Photo Credits : Getty Images

When the FIH Pro League gets underway in January, one of the venues that will prove a new hunting ground for many teams is the Wujin Hockey Stadium in Changzhou, China.

The stadium, with a dedicated hotel just 50 metres from the pitch, is the home to the China national team, with the men’s women’s and youth teams all housed in the area. The hockey centre itself comprises the main pitch, a training or warm-up pitch and a well-equipped gymnasium.

Changzhou itself is a three hour drive from Shanghai Airport but, for visitors wishing to take in the sights, sounds and tastes of Shanghai and the wider Jiangsu Province, then the major city is just an hour by train.

China (FIH Hero World Ranking:10 ) start their FIH Pro League campaign with a visit to the Oceania giants Australia (WR:3) and New Zealand (WR:6). The first visitors to Changzhou will be Great Britain (WR:2), on 23 February, followed by Germany (WR:5) two weeks later.

“We are really pleased that other nations will come and visit China,” said captain Cui Qiuxia, “We are usually travelling to competition in other parts of the world, so it will be great for people to experience our country but also for the China hockey supporters to be able to come and watch us play.”

There was a common consensus among the players that took part in the recent women’s Wanglibao Hockey Champions Trophy Wujin, Changzhou that gaining that experience was essential in preparations for the FIH Pro League.

Eugenia Trinchinetti of Argentina said that experiencing the long flight from Argentina to China would help the players be better prepared next time they made the trip. She added that the support staff had also worked with the players to ensure that they had familiar food with them for the duration of the trip, packing a large container full of dietary requirements.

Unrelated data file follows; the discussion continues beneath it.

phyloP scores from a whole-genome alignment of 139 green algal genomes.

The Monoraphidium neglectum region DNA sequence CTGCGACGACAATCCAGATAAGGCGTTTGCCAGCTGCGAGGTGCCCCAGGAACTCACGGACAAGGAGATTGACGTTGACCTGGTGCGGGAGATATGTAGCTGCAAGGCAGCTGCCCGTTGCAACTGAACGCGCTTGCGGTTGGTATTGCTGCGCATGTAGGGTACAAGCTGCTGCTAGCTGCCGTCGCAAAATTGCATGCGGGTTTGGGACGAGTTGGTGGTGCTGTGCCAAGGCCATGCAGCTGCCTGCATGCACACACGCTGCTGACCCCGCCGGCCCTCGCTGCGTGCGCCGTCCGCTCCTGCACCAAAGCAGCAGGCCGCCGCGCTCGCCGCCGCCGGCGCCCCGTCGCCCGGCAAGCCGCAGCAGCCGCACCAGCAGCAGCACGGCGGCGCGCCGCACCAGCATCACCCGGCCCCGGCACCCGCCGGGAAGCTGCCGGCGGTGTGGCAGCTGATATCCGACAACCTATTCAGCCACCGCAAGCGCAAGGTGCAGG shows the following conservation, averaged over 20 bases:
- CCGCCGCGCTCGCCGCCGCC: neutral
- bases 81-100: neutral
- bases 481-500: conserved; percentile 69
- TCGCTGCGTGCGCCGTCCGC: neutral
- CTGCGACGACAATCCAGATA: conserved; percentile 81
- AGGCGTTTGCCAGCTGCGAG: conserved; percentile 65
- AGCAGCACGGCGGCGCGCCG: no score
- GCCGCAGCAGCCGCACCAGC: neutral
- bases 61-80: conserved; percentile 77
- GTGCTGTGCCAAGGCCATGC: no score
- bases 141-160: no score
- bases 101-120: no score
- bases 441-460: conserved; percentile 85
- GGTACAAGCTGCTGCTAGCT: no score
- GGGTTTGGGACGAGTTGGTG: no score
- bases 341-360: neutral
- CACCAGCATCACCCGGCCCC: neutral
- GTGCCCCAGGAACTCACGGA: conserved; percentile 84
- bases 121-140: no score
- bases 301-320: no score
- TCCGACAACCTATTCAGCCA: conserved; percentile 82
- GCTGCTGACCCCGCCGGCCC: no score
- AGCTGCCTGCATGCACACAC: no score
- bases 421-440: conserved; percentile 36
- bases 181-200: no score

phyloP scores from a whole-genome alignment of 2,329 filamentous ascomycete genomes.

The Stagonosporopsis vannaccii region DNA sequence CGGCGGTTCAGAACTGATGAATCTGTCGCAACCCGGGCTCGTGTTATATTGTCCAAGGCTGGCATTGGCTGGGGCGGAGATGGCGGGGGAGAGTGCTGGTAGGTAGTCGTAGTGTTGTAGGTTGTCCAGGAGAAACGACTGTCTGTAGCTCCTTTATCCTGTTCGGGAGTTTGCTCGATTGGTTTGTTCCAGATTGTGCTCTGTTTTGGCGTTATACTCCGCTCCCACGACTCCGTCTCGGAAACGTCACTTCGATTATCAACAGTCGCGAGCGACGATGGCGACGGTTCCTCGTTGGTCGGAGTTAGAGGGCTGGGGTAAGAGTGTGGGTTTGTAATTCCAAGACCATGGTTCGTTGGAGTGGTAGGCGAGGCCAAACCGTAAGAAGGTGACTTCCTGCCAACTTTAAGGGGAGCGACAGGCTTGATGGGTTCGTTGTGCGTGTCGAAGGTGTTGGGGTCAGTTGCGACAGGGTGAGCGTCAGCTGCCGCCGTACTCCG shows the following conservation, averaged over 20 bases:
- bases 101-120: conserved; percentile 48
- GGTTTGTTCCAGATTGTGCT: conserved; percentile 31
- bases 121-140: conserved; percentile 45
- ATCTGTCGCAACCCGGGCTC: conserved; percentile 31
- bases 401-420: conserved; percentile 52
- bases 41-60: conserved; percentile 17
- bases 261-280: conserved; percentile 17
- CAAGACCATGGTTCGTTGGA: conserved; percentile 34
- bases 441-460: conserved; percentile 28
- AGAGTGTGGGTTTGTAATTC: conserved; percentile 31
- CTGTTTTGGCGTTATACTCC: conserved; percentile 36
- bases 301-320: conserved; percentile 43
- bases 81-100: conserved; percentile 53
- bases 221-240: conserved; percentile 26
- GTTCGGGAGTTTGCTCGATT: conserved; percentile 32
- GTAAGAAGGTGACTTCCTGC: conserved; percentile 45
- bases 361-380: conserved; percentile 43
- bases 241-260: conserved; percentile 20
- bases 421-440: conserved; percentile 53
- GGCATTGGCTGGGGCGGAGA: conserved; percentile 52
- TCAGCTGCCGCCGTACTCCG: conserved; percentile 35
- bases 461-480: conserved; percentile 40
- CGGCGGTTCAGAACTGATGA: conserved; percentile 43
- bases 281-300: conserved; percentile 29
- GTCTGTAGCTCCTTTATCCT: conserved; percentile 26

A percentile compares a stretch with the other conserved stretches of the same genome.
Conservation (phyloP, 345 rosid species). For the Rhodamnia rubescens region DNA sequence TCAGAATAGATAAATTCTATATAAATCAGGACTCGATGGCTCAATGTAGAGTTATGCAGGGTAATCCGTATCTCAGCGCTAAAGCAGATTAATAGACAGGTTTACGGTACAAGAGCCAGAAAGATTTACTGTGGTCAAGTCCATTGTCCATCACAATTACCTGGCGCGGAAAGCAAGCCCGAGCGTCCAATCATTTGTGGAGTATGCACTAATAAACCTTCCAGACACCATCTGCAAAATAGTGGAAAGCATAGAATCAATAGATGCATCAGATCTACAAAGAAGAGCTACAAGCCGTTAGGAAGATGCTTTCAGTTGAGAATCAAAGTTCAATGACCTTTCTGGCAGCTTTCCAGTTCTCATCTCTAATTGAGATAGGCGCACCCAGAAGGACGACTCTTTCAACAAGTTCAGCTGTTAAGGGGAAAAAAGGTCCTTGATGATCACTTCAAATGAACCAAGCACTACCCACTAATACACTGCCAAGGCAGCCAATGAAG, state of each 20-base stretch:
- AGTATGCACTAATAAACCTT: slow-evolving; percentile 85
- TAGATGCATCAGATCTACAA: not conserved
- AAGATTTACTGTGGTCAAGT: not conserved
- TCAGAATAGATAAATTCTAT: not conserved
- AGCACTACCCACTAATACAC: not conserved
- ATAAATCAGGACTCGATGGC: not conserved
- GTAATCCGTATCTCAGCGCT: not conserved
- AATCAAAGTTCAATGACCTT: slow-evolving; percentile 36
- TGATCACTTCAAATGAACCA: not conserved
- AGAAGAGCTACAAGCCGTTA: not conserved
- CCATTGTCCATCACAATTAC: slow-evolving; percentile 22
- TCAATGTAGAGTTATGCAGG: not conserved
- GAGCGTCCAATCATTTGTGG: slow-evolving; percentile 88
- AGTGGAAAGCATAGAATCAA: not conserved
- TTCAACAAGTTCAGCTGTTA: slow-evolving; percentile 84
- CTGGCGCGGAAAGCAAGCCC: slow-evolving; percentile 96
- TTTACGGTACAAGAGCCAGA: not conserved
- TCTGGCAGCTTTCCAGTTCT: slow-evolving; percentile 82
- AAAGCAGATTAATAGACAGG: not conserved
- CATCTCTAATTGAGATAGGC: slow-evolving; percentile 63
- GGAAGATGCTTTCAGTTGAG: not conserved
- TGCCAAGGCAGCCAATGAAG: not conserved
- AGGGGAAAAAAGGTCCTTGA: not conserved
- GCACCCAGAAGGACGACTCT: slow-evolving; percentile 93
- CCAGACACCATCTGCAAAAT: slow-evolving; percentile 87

“We have been trialling the use of sleep-glasses,” revealed Eva de Goede of the Netherlands, “the lens changes colour to help us sleep on the plane.”

And Great Britain’s captain Hollie Pearne-Webb said that the Champions Trophy was the first time any of her squad had played in Asia, so it had been a crucial learning curve, helping the players recognise the effects of long-distance travel, different food and drink and a different climate.

“Our staff have been working closely with other sports, such as the Rugby League team,” said Australia’s Emily Smith, “They are really experienced at coping with the demands of travelling the globe with their sport, so they have shared that knowledge with us.”

China women enter the FIH Pro League on the back of a solid performance at the Hockey Champions Trophy. A fourth place finish came after they had beaten Argentina and drawn with Great Britain, Japan and Australia. They lost to the Netherlands in the final round robin game to decide who would contest the gold medal and then fell foul of a rampant Argentina team in the bronze medal match, where they lost 6-0.

In goalkeeper Ye Jiao (voted Best Goalkeeper at the Hockey Champions Trophy), China has a star performer and young forward He Jianxin also impressed with her speed and skill in attack. Holding it all together are the experienced leadership team of Cui Qiuxia, Peng Yang and Liang Meiyu.